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Manga Answerman - Do They Ever Retouch Unpolished Manga?




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Lord Geo



Joined: 18 Sep 2005
Posts: 1580
Location: North Brunswick, New Jersey
PostPosted: Fri May 25, 2018 11:58 am Reply with quote
This isn't a new conundrum by any means, though the most recent showing was in a recent chapter of My Hero Academia, which showed some obvious panels being nothing more than rough pencil drawings, due to Golden Week deadlines. Easily the most infamous example would be Yoshihiro Togashi, who would have entire chapters of Hunter X Hunter in the past decade be nothing more than roughly-drawn pencil sketches for the serialized issues, before actually drawing them properly for the later tankouban release. His past couple of returns have lessened this, so he likely gets them ready beforehand now, and then polishes them enough for the magazine when he feels ready to "return".

But, again, this isn't new by any means, and it doesn't even only apply to artwork. Masami Kurumada once revealed in the mid-00s that back when he was serializing Ring ni Kakero in the late-70s/early-80s, he was still fine-tuning the name for a character's superblow right until the deadline. Unfortunately, once he finally decided on a name, Shocking Fire, it was too late, so the serialized chapter featured a completely different superblow name, Dead End Fire, and it wouldn't be until the compiled tankouban that chapter would be a part of that the proper name would be first seen.
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xchampion



Joined: 21 Jan 2009
Posts: 327
Location: Idaho Falls, Idaho
PostPosted: Fri May 25, 2018 12:11 pm Reply with quote
Lord Geo wrote:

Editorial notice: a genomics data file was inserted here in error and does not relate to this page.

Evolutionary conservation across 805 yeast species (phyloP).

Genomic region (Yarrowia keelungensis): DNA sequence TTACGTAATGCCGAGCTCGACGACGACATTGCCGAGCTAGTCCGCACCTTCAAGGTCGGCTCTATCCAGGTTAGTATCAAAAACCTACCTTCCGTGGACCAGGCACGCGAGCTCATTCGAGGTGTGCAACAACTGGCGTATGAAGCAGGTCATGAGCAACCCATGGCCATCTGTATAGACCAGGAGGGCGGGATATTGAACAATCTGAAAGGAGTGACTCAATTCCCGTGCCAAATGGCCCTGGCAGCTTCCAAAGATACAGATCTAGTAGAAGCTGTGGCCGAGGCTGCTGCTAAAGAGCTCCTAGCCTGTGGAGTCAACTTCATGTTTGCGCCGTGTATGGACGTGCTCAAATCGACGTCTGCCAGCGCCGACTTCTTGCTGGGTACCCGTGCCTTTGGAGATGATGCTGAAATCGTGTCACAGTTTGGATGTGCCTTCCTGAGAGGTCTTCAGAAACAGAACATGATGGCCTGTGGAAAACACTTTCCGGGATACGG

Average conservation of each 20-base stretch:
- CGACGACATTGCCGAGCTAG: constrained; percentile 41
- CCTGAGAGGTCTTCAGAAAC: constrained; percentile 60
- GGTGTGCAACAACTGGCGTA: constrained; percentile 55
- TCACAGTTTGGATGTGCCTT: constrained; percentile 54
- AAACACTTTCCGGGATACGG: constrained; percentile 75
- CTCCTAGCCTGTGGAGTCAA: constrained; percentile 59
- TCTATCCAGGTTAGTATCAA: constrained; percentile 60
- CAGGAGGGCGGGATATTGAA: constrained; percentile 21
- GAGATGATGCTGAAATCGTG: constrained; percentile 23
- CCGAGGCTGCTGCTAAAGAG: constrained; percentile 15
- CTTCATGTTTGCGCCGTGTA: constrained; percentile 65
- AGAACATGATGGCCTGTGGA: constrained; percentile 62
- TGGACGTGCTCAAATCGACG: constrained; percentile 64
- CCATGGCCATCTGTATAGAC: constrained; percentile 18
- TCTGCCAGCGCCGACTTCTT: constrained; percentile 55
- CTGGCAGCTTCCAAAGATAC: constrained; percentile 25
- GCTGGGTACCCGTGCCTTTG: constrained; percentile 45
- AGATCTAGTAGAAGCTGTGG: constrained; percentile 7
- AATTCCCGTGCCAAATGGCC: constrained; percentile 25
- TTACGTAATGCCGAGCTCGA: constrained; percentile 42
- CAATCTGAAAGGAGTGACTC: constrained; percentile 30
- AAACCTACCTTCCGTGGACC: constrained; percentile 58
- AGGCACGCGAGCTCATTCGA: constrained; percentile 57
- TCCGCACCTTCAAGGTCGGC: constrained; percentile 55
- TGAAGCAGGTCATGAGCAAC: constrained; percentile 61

This isn't a new conundrum by any means, though the most recent showing was in a recent chapter of My Hero Academia, which showed some obvious panels being nothing more than rough pencil drawings, due to Golden Week deadlines. Easily the most infamous example would be Yoshihiro Togashi, who would have entire chapters of Hunter X Hunter in the past decade be nothing more than roughly-drawn pencil sketches for the serialized issues, before actually drawing them properly for the later tankouban release. His past couple of returns have lessened this, so he likely gets them ready beforehand now, and then polishes them enough for the magazine when he feels ready to "return".

But, again, this isn't new by any means, and it doesn't even only apply to artwork. Masami Kurumada once revealed in the mid-00s that back when he was serializing Ring ni Kakero in the late-70s/early-80s, he was still fine-tuning the name for a character's superblow right until the deadline. Unfortunately, once he finally decided on a name, Shocking Fire, it was too late, so the serialized chapter featured a completely different superblow name, Dead End Fire, and it wouldn't be until the compiled tankouban that chapter would be a part of that the proper name would be first seen.


It's funny you mentioned My Hero Academia because I'm 100% positive that is why the person asked the question, since it was the most recent occurrence.
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ultimatehaki



Joined: 27 Oct 2012
Posts: 892
PostPosted: Fri May 25, 2018 12:21 pm Reply with quote
xchampion wrote:
Lord Geo wrote: